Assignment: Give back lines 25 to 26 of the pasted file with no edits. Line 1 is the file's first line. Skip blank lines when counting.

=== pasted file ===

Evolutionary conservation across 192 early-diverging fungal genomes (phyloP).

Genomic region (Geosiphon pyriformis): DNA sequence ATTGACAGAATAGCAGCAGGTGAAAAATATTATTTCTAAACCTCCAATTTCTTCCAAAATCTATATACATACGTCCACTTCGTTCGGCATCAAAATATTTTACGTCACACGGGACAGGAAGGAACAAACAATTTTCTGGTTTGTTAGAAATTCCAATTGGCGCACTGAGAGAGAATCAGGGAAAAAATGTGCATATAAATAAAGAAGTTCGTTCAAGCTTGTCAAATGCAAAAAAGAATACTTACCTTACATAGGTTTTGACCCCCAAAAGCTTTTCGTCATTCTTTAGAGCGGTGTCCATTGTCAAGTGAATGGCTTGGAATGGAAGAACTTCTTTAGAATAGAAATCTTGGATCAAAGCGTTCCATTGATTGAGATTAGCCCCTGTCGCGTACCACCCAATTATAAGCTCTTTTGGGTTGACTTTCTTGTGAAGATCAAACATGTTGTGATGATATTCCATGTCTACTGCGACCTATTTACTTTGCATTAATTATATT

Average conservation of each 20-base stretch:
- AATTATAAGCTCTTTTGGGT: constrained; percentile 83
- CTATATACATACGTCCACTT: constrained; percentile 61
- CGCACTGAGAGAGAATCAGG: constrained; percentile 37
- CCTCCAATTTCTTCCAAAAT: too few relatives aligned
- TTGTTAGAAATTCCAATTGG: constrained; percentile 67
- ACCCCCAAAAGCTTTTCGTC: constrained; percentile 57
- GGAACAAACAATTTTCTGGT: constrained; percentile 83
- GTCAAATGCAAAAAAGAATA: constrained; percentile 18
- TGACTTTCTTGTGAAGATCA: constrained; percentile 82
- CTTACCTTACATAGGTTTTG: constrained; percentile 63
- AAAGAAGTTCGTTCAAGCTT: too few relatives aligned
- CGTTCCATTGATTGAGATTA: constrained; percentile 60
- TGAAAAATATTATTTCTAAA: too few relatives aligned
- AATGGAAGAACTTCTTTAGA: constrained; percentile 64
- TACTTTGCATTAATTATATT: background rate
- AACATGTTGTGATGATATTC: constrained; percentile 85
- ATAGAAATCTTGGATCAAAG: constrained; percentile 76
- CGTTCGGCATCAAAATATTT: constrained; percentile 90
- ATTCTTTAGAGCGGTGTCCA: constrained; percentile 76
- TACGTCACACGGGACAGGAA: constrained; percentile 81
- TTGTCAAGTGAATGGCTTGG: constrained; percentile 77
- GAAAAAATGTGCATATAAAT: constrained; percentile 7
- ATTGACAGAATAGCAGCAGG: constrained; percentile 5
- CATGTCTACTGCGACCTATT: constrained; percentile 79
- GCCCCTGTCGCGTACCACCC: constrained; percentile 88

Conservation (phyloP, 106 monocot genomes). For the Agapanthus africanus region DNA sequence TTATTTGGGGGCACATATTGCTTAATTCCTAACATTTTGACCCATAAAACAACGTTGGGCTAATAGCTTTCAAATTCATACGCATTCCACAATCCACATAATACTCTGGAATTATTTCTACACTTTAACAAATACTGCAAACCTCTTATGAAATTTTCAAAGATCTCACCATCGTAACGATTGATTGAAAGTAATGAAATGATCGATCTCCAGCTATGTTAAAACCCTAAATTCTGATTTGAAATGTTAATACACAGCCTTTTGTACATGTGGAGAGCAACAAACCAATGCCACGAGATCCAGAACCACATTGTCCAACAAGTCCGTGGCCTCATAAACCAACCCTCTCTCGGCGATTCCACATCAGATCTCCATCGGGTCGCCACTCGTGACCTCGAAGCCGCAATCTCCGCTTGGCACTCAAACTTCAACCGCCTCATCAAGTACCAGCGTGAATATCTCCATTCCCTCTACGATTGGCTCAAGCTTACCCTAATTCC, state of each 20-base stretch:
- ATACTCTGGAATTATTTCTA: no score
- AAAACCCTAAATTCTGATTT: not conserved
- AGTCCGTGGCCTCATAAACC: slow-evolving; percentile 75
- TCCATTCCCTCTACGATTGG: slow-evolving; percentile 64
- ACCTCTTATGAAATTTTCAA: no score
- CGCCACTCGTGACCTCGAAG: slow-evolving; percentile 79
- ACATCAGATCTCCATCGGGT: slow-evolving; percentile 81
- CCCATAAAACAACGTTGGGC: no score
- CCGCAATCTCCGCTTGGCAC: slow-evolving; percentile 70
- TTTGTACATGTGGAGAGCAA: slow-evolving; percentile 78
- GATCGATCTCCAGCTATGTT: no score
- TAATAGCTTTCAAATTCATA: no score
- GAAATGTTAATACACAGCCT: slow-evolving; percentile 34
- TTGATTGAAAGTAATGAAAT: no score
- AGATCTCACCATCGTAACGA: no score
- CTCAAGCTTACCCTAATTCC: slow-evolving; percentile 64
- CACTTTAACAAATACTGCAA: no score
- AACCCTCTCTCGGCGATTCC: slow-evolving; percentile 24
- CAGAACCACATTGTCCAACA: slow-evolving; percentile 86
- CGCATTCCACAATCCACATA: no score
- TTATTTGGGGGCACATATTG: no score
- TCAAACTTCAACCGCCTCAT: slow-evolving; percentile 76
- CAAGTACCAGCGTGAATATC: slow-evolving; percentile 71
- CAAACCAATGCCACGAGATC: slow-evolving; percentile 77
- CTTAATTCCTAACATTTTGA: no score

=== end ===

- GAAAAAATGTGCATATAAAT: constrained; percentile 7
- ATTGACAGAATAGCAGCAGG: constrained; percentile 5